Lisa Learns to Ride, Part I
The wheels started turning in her head earlier this year. “Rob,” she said, “I’d like to get a bicycle.” Getting Lisa (and myself) outdoors and engaged in exercise sounded like a great way to spend time together this year, so I immediately agreed.
Still, Lisa hadn’t actively biked in years. Decades, actually. So while I supported the notion, I was concerned about a couple of things – finding a suitable bicycle for her and getting a handle on what sort of riding we could do together.
Initially, I didn’t think the former issue would be too much of an obstacle. My chief concern was that bicycles had changed so much since she’d last ridden that selecting the right one might be a bit overwhelming.
In talking to her, I realized that Lisa’s RA might make aspects of the bike selection process a little more involved. A good bike would need handle-bars that were comfortable and gear-shifters and brakes that were easy to use. Likewise we needed to find something that would be easy on her knees and ankles. The only feature I’d spent much time pondering from a comfort standpoint when I’d purchased my bicycle was my seat. Clearly, helping Lisa would require closer scrutiny of other parts of the bike.
Riding together was also a concern. While I’m hardly an accomplished cyclist, I am perfectly comfortable spending 3 or 4 hours out on a ride. And so, I began to wonder:
- Could Lisa and I do extended rides like this together?
- Could we recognize where a good stopping point was and know we needed to head back?
- If we overextended ourselves, what would be a good strategy for getting home together in good stead?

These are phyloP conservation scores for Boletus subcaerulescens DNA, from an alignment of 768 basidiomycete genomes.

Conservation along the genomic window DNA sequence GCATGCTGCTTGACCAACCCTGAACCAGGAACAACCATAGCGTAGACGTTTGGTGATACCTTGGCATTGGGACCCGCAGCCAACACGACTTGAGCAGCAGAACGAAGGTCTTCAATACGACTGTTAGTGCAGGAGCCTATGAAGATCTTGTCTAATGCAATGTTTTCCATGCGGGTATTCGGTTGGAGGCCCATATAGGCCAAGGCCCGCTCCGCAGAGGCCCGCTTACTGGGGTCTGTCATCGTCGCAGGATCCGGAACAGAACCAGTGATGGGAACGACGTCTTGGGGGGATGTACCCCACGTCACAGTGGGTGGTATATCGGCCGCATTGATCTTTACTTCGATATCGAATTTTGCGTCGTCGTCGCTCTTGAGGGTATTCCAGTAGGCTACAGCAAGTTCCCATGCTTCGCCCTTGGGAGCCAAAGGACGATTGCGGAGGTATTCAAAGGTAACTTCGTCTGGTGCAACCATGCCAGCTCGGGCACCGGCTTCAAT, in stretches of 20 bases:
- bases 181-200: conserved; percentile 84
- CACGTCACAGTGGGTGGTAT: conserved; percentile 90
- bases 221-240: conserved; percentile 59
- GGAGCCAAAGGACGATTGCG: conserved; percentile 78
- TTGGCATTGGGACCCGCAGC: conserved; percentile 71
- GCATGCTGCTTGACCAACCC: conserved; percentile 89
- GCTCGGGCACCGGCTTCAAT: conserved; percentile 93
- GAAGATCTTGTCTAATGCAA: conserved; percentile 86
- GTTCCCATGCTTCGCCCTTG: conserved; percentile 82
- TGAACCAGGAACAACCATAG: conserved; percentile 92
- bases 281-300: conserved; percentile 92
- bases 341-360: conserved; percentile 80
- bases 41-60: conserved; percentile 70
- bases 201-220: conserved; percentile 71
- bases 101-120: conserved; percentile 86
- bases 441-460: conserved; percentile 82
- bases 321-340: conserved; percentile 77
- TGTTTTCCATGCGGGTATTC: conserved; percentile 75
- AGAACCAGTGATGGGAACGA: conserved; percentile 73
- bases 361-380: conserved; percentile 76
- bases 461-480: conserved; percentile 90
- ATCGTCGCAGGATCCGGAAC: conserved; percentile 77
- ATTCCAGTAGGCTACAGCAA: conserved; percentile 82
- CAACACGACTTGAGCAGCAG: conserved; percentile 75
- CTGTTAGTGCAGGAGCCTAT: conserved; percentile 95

- How would she fare riding up long or steep hills?
- Would such riding bother her joints?
- What would we do if we got separated?
Lots of questions to ponder. Still, I was excited about having my wife join me on the bike trail, so there was no question that we would forge ahead with the bike purchase.
April was busy for us both, so we finally began to go bike-hunting in mid-May. Our first stop was the local Performance bike store. After a bit of consultation with a sales rep, we selected a hybrid bicycle for Lisa to test ride. I had never seen Lisa on a bicycle before and she hadn’t ridden in years, so I didn’t know quite what to expect. I remember feeling a bit nervous that she might have trouble working the gear-shifter or the brakes. I also knew that she can have balance problems, so I was worried she might fall. Fortunately, the test-ride area was small and largely free of cars and pedestrians. Lisa expressed a bit of hesitation getting on the bicycle, but saddled up and set off on the bike. Her first ride in probably 20 years!
As Lisa began to ride away, all hesitation melted away and she took control of the bicycle naturally. She rode to the end of a street, turned around, and rode back. I’ll never forget what happened next. As she came toward me on the bike I saw a look of sheer joy.
While I’d seen my wife happy before plenty of times, I’d never seen this look of wonder and excitement on her face. At that moment, I knew we were absolutely getting Lisa a bicycle. Soon. Challenges we might face, but Lisa was going to learn to ride again.
This article represents the opinions, thoughts, and experiences of the author; none of this content has been paid for by any advertiser. The RheumatoidArthritis.net team does not recommend or endorse any products or treatments discussed herein. Learn more about how we maintain editorial integrity here.